It gives the impression, that either there is a meaningless inspection or it is not existing at all. Score of sources have proven and there is no doubt that several ministries,e.g. responsible for the borders and tribal affairs, MOI, MOD, custom security, police, etc. are engrossed in bribery, intimidation, murder, kidnapping and ransom in conjunction with some part of the organized crime and illegal narcotics industry.
To be candid, the entire illegal drugs and narcotics manufacturing goes through the hands of Afghan government officials. Covert operations against organized crime rarely happen or happen with alerts to the organisations in focus, thus allowing narcotics industry to flourish. There are avers, since NATO forces are full of zip in Afghanistan, mutually drug cultivation and trafficking have two-folded. Conversely around 15’000 foreign troops help manage security in the country.Moreover, 4’000 regular soldier from NATO forces and 11’000 US and other special operations forces make up the balance. However, there is significant resistance from so-called Taliban, ISIS, independent local warlords, drug lords particularly in the areas where poppy are cultivated, drugs and narcotics are processed and trafficked.
There is no rule of law at the bordering areas, connecting Afghanistan and Pakistan. Amid Afghanistan and Iran and the central Asian countries, there is barely bullet rule, which in turn disrupts counter-narcotics efforts of the US Coalition. Furthermore, most senior leaders [presidents], secret services and law enforcement agencies of all countries surrounding Afghanistan, through Russia on the northern distribution route, are complicit in allowing the Afghan Government and its cronies to carry on narcotics allotment.
To be frank, there are little or no genuine inspections on the borders of Afghanistan, inside the country and in adjoining countries, allowing 90% of all global heroin being commonly free distributed from Afghanistan. It is safe to say that presidents and political pundits of all surrounding countries in the entire region are engaged to consent to this conspiracy to be persisted. All leaders of all countries know where the problem comes, but refuse to act. All of these leaders are complicit with the drug mafia in propagating this portion of major transnational criminality. They are complicit in creating massive addictions and in killing children and adults around the world.
Drug trafficking has become a pleasurable industry to the presidents and political authorities of the intact region. Very unfortunately, when they address the innocent citizen of the countries, they dub for counter-narcotics efforts but behind sagacity they co-operate with such a plot to keep on. When they are brazen out with the public, they spin and articulate that it is impossible to protect all Afghan borders. Yet most of all narcotics and other black market materials out of Afghanistan, along with war formulating stuff into Afghanistan, comes through, bought and paid for, by organized crime established borders and airports.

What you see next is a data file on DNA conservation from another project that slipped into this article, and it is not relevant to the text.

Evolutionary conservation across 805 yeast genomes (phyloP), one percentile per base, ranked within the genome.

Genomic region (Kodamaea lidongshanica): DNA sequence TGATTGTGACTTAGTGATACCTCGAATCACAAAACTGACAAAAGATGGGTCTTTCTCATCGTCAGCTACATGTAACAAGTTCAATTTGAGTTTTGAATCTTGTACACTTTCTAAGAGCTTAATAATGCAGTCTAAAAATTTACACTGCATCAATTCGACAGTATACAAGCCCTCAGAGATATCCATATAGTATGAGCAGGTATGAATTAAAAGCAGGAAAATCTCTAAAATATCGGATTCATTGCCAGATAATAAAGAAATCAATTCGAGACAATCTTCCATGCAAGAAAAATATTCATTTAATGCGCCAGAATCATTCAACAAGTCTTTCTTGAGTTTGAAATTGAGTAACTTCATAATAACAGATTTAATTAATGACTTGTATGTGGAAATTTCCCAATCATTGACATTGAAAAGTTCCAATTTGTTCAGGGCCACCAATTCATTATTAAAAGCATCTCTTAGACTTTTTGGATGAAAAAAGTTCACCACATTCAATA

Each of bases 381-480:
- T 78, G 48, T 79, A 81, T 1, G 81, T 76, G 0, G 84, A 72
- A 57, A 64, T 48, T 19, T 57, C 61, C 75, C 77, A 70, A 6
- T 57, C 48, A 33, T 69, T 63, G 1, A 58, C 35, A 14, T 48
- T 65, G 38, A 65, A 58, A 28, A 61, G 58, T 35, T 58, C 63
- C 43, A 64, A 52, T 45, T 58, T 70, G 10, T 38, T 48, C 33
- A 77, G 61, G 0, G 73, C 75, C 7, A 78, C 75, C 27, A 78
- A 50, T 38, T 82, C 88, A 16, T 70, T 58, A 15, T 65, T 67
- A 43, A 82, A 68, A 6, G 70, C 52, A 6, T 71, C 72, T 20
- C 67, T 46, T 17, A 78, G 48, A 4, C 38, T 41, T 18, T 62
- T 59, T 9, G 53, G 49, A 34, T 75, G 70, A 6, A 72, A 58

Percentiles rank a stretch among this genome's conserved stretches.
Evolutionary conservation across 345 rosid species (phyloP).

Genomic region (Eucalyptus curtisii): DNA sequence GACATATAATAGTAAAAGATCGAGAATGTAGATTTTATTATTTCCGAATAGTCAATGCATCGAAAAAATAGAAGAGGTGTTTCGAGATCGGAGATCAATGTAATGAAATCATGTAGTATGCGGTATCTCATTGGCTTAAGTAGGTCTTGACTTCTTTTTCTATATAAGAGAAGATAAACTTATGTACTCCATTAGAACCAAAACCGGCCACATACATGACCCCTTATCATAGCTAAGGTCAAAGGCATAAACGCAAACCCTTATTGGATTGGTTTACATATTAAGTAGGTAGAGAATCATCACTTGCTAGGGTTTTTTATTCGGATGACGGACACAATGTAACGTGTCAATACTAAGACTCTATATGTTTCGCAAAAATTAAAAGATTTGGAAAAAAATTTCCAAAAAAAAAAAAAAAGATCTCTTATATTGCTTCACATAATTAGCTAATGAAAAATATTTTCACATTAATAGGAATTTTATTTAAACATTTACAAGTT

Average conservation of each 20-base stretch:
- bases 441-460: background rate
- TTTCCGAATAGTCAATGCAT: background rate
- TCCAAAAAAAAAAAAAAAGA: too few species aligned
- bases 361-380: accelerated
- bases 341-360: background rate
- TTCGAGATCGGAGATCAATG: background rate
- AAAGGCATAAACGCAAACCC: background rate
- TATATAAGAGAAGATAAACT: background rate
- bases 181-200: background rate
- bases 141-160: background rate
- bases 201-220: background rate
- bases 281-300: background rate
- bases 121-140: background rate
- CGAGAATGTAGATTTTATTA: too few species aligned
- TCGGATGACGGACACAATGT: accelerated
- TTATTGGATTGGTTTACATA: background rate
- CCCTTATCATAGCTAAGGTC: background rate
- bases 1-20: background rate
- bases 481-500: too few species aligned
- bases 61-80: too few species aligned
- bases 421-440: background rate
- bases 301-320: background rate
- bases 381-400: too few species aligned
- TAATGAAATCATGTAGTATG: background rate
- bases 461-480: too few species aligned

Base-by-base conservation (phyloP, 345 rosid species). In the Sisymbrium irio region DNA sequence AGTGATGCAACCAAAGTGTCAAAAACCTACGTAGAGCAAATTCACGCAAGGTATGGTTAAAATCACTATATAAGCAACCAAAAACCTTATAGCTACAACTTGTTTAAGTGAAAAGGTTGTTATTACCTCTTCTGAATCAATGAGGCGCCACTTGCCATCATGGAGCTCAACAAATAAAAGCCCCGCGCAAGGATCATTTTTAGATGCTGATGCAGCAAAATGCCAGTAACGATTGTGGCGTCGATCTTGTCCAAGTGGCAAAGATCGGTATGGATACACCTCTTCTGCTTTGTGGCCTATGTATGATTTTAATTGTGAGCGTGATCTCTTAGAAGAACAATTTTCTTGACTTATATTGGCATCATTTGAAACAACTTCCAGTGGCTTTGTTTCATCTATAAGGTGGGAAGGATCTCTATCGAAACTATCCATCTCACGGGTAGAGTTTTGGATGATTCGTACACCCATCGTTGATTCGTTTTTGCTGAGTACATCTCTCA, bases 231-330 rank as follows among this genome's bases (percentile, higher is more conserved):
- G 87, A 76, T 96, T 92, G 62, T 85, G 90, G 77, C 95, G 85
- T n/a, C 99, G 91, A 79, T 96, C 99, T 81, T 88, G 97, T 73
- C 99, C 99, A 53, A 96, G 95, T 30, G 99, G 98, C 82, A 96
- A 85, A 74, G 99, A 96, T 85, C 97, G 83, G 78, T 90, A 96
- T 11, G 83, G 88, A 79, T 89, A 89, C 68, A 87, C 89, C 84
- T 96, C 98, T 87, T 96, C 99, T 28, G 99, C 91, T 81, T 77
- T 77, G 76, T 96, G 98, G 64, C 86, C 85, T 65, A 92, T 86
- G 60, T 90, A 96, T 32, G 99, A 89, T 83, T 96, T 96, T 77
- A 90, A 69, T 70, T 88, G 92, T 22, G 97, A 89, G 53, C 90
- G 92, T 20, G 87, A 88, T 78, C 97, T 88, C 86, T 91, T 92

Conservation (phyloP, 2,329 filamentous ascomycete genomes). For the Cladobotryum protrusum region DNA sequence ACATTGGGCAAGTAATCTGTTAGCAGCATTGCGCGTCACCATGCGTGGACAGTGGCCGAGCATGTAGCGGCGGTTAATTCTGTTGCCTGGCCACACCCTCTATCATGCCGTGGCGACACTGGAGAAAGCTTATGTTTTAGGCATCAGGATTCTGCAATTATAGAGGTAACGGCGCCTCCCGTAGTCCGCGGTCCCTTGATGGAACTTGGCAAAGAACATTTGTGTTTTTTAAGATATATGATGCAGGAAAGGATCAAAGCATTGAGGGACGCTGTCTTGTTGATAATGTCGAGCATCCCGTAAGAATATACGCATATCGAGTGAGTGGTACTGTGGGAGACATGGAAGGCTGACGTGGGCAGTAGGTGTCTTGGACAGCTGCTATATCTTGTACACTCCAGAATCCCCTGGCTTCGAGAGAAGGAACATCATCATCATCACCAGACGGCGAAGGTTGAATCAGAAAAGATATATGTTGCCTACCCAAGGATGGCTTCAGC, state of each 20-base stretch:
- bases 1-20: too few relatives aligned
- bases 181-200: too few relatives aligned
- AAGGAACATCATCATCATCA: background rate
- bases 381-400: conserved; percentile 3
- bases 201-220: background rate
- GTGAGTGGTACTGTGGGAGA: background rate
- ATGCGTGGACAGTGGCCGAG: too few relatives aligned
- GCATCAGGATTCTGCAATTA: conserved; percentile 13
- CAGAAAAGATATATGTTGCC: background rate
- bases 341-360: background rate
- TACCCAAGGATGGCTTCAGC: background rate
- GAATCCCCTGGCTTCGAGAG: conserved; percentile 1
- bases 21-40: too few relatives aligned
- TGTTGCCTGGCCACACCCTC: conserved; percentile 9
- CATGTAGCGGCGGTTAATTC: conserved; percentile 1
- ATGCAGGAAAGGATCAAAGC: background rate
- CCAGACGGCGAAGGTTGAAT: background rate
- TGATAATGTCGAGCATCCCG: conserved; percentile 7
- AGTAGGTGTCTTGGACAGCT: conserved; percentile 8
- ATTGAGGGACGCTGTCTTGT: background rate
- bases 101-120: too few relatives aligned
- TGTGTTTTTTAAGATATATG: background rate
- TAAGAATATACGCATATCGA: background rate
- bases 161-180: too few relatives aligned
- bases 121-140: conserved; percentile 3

To be blunt, this is one of the prevalent shocking international transnational conspiracies, in all history of Afghanistan and the entire globe. This in turn dents democracy, interrupts free markets, depletes national assets and skills to be connected to criminality and kills or addicts innocent Afghans. As it is said, that transnational crime networks often pick on failed states, states like Afghanistan. In order to tackle down such conspiracy proper inspections need to be placed on all portals of Afghanistan – knowing this being difficult to be implemented and causing interferences on many levels.
According to Louise I. Shelley, Director of the Terrorism, Transnational Crime and Corruption Centre at George Mason University:“Transnational crime is a defining issue of the 21st century for policymakers – as defining as the Cold War for the 20th century and colonialism was for the 19th.”
In accordance with Yuri A. Voronin,professor of Criminal Law, Ural State Law Academy Ekaterinburg Russia:“Transnational criminal rings are becoming more and more powerful and universal and their mobility is growing. The means and resources of any state are not enough to seriously harm them”.
Therefore, participation of the US Coalition for further investigation at airports and borders of Afghanistan is indispensable. Otherwise, transnational organized crime results in disrupting peace and stability of nations worldwide and a huge part of it originating from Afghanistan. And to solve their drug problem at home, the heroin consuming countries certainly should be interested in law and order in Afghanistan.
*Nicolas Frank Böhmer
Co-Founder and Co-President of the Counter Narco-Terrorism Alliance Germany; consulting, research, communications specialist and entrepreneur; develops strategies and subsequent concepts for economy, communications and politics; information gathering; analyst, translator, writer and content developer, industry4.0/IoT/digitalisation / innovation strategist; international experience in industry, technology, media tech, research and education institutes, governmental entities, politics, the UN and more